Posted September 30th 2014 at 10:53 am by
in Tracing Toronto's Immigrant Cultures

Haiti's Best Face

Alabon Libon Carribean Cusine, a small Haitian restaurant in Toronto

In my previous post I shared how stories from my native Warsaw propelled me into a closer bond with Toronto, my adopted home. In this post we will discover bursts of my wife Sandra’s Haitian culture in Toronto’s nooks and crannies and all the good things that that Caribbean nation represents. The story begins in Montreal.

I remember the cardboard box full of mangoes, large beautiful fruits, fragrant and glowing red, golden and green. The older uncles and aunts from Montreal, New York City and Orlando treated these fruits with a certain fondness because I think they triggered memories of their old lives in Haiti. These fruits had around them the aura of home.

In Montreal, with a little effort, one can capture the essence of Haiti by mingling with around 100,000 Haitian compatriots. Sandra and I as well as her parents and two sisters Stephanie and Joanne were in Montreal on this particular occasion for the funeral of great-uncle Raoul. At his wife’s home in an older residential area of the city, the Creole flowed as freely as the tears and laughter, all marking the strengthening of familial and cultural bonds. I felt that we needed to capture as much of that aura of Haiti as we could and bring it with us back home to Toronto.

On our drive home to Toronto, I noticed the country’s presence in Sandra’s father’s van when at a rest area we opened up a treat packed by one of Sandra’s aunts. It was a packet of lovely cashew chicken drumsticks. This is a traditional dish in Haiti and one of my favorites.

To suggest that the spirit of Haiti is not alive in Toronto would be misleading.  Take for example our recent discovery of a new Haitian restaurant called Alabon Libon on Kennedy Road. Leaving Highway 401, we drove south on Kennedy for many minutes, passing malls, apartment buildings and stores. We drive for so long I asked Sandra if we by chance had not missed the place. But then a moment later there it was, a small window-front in an aging grayish-black strip mall. The area was by no means lovely. Inside, the tables were neatly set and the service kind and generous. We ordered several dishes to take home, some rice and bean sauce, fried plantains and griot, a seasoned fried pork with scallions and peppers. The food was delicious. I was struck by the immense effort the employees at Alabon Libon were making in order to leave us with a positive memory of the restaurant.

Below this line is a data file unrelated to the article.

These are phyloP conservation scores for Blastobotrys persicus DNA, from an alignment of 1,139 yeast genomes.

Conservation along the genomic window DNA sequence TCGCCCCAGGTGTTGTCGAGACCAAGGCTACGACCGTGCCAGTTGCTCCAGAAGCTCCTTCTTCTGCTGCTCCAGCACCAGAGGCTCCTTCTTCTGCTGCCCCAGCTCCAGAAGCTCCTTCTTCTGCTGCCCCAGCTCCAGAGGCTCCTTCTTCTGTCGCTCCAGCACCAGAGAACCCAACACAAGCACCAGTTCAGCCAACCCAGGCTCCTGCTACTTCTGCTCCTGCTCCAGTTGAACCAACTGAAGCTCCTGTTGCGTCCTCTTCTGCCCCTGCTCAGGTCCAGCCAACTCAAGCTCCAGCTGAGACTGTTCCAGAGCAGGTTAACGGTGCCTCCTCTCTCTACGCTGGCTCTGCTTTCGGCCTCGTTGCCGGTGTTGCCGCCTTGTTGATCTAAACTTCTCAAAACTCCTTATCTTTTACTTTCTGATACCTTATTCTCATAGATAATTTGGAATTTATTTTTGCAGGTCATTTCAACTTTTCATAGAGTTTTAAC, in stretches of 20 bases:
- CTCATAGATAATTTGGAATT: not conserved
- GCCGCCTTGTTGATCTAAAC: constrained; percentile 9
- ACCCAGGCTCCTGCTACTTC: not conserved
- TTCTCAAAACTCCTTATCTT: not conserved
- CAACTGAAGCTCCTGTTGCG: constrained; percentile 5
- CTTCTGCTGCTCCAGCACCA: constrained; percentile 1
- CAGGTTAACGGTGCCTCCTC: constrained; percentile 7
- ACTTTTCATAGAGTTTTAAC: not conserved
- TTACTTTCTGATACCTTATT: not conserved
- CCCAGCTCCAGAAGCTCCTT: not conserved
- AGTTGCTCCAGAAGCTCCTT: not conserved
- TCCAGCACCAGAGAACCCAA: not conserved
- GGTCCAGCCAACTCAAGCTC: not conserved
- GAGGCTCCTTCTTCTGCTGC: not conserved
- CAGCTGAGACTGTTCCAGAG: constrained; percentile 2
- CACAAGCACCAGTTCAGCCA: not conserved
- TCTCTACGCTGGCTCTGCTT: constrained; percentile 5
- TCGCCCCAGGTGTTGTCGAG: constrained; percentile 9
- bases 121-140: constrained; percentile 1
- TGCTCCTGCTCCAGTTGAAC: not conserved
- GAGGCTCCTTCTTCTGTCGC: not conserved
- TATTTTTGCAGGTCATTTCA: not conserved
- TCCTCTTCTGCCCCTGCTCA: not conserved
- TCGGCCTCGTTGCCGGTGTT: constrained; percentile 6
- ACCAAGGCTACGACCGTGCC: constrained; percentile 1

When more recently Stephanie and Judy, the oldest of Sandra’s sisters, went to a concert at the Macedonian Banquet Hall on Overlea Boulevard in Midtown Toronto to listen to the Haitian band Djakout Mizik, the community once again coalesced in a physical space. Judy and Stephanie and a crowd of over 100 people (some of who were not Haitian) delighted in the konpa music that brought them to a cultural experience from the Port-au-Prince suburb of Carrefour.

Experiences like musical shows and delicious meals as well as exposure to the Haitian community show individuals who know Haiti only from images of poverty and violence on television that the country abounds with a rich and complex culture.

Post by Piotr Rajchert. Photo by Stephanie Excellent.

This post is part of a series the author is writing on Tracing Toronto’s Immigrant Cultures.

 

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